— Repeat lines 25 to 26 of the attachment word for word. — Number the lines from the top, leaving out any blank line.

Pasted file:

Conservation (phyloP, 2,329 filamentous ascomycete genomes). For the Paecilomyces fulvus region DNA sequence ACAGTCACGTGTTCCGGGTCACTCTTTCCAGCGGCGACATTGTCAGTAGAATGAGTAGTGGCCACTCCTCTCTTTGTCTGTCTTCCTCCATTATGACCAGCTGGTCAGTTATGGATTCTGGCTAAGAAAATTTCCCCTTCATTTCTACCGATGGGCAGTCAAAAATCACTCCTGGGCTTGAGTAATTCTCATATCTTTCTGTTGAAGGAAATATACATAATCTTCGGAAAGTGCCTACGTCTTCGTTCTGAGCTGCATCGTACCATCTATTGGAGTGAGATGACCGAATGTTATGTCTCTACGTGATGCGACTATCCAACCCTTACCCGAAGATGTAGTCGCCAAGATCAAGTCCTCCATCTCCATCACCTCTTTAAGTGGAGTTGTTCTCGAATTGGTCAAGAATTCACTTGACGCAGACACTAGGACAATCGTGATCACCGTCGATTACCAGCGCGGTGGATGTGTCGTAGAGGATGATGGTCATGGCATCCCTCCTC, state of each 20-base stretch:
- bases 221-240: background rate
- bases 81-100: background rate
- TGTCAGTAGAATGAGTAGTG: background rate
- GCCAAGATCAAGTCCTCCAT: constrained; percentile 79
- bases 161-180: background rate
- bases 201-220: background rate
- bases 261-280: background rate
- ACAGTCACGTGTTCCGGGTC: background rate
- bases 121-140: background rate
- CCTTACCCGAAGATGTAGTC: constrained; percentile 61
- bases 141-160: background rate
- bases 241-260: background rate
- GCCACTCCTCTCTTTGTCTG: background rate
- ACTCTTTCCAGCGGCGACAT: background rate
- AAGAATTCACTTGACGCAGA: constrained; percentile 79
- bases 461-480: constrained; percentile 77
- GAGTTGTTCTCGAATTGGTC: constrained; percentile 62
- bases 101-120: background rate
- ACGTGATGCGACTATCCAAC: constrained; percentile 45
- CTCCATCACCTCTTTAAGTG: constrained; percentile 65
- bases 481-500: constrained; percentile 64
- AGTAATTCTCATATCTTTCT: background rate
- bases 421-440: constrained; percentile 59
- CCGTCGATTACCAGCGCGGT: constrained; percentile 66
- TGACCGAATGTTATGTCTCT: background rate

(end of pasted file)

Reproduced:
- CCGTCGATTACCAGCGCGGT: constrained; percentile 66
- TGACCGAATGTTATGTCTCT: background rate